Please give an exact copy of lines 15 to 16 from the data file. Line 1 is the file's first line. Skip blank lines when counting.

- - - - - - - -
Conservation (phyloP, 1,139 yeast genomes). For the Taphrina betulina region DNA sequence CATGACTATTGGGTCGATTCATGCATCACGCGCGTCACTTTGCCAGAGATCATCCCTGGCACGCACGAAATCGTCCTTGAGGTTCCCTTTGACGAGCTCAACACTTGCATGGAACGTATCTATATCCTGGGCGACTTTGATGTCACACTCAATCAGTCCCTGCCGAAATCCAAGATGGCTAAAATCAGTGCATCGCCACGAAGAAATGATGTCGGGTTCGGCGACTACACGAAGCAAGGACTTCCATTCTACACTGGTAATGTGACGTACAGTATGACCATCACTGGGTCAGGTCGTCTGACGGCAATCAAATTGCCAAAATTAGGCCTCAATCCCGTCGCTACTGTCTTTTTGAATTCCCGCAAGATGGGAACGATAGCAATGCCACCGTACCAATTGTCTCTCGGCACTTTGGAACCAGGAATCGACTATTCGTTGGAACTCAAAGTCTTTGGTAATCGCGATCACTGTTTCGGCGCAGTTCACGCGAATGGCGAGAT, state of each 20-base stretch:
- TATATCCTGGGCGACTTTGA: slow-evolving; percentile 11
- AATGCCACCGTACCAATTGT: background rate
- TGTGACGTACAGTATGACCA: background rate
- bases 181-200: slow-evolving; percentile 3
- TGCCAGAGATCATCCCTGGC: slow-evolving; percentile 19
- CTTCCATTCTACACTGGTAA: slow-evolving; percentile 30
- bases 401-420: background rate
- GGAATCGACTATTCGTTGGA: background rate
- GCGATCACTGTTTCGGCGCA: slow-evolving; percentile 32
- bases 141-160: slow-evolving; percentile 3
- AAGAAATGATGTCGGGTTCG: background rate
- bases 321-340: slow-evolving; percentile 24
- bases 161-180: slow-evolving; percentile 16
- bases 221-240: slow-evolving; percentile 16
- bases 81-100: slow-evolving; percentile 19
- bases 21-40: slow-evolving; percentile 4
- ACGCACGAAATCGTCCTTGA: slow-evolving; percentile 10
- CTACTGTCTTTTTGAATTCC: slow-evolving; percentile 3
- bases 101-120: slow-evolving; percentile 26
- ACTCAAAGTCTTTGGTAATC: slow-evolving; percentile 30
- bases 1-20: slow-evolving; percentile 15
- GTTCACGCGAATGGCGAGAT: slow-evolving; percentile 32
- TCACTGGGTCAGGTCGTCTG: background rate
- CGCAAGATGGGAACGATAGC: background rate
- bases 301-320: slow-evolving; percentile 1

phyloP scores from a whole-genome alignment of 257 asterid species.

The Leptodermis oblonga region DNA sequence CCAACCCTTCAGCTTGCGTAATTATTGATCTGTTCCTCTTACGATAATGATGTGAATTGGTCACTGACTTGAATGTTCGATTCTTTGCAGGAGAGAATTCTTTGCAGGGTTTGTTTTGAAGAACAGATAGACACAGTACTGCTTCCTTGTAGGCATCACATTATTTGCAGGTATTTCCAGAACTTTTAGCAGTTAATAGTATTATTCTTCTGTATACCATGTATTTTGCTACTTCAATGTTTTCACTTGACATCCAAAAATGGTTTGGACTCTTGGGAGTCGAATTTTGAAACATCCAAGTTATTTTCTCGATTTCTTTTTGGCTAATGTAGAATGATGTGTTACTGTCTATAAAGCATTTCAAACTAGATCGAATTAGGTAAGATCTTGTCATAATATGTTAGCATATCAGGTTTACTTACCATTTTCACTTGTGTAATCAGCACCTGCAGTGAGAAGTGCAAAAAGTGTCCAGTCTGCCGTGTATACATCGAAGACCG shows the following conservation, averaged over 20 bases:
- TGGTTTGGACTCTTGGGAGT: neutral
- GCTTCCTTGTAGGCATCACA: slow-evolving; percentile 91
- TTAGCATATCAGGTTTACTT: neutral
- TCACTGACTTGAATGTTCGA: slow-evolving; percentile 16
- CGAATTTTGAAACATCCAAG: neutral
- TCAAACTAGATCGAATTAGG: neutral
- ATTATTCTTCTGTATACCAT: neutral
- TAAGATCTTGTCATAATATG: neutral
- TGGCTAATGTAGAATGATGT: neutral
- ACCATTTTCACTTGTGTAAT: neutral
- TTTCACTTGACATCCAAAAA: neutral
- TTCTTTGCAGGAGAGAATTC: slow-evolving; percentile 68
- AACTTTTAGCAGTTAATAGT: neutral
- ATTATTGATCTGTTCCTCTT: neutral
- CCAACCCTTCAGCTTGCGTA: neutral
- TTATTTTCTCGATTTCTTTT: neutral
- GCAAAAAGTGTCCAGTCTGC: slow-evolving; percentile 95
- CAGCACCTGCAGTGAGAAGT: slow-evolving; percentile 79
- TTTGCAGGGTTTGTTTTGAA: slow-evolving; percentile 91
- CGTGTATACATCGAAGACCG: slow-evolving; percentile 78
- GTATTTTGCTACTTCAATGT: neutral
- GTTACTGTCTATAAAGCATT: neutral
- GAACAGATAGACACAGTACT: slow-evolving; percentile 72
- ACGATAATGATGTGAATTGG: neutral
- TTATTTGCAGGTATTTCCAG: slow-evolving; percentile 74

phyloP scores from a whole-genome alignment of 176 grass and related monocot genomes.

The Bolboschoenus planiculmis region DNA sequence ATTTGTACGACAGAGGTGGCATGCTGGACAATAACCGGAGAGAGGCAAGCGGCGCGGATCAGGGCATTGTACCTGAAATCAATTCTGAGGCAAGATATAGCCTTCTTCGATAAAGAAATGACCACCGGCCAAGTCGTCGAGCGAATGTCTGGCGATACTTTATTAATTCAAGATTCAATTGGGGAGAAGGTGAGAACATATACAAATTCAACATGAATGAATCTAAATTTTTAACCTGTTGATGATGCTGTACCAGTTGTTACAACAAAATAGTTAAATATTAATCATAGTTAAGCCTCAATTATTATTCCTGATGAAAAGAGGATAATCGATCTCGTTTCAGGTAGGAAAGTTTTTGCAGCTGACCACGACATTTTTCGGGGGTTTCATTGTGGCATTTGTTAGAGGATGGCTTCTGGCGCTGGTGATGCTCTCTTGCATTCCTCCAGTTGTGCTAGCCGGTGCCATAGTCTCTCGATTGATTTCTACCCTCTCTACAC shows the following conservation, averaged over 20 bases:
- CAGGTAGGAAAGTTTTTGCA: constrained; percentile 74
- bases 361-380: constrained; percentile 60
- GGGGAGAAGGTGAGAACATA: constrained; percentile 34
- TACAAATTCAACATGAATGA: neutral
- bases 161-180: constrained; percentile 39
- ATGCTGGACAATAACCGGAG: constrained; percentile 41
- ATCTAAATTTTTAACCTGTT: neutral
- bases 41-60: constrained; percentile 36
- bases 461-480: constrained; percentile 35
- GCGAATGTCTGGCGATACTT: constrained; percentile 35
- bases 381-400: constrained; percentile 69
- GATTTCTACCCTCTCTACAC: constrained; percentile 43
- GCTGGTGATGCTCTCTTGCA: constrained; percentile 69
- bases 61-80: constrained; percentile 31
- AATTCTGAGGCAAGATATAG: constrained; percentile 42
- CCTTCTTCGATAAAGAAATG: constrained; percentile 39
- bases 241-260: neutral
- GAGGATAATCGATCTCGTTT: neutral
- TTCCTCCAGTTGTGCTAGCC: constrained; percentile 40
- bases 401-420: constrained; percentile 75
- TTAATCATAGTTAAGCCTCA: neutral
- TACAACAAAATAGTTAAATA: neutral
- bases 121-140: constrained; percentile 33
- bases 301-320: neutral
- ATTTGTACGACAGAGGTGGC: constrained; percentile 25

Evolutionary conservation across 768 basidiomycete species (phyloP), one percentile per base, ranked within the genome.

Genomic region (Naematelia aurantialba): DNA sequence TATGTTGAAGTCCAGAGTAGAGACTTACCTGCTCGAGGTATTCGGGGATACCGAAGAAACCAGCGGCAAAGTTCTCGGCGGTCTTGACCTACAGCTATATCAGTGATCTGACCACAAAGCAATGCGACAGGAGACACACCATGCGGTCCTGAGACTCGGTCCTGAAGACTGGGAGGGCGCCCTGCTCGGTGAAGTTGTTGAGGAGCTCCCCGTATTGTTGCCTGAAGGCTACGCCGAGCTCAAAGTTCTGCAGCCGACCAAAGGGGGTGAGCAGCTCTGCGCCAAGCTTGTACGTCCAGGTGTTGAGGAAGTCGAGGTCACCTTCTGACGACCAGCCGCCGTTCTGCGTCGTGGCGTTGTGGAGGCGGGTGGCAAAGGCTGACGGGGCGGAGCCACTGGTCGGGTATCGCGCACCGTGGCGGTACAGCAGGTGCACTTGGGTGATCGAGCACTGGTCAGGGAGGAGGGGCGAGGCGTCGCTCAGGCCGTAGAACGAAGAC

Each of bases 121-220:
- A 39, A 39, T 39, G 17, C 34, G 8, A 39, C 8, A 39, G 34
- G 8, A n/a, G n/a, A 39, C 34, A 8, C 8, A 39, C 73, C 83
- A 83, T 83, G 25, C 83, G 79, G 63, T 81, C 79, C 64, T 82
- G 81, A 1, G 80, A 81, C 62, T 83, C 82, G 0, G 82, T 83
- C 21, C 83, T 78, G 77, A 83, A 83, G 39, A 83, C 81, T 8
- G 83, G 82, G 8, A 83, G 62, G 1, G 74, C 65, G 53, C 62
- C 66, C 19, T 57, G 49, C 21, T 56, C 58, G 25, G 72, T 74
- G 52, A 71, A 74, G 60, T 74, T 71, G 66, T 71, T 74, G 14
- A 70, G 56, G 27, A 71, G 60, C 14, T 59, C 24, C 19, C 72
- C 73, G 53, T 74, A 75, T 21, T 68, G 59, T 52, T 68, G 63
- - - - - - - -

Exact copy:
- bases 221-240: slow-evolving; percentile 16
- bases 81-100: slow-evolving; percentile 19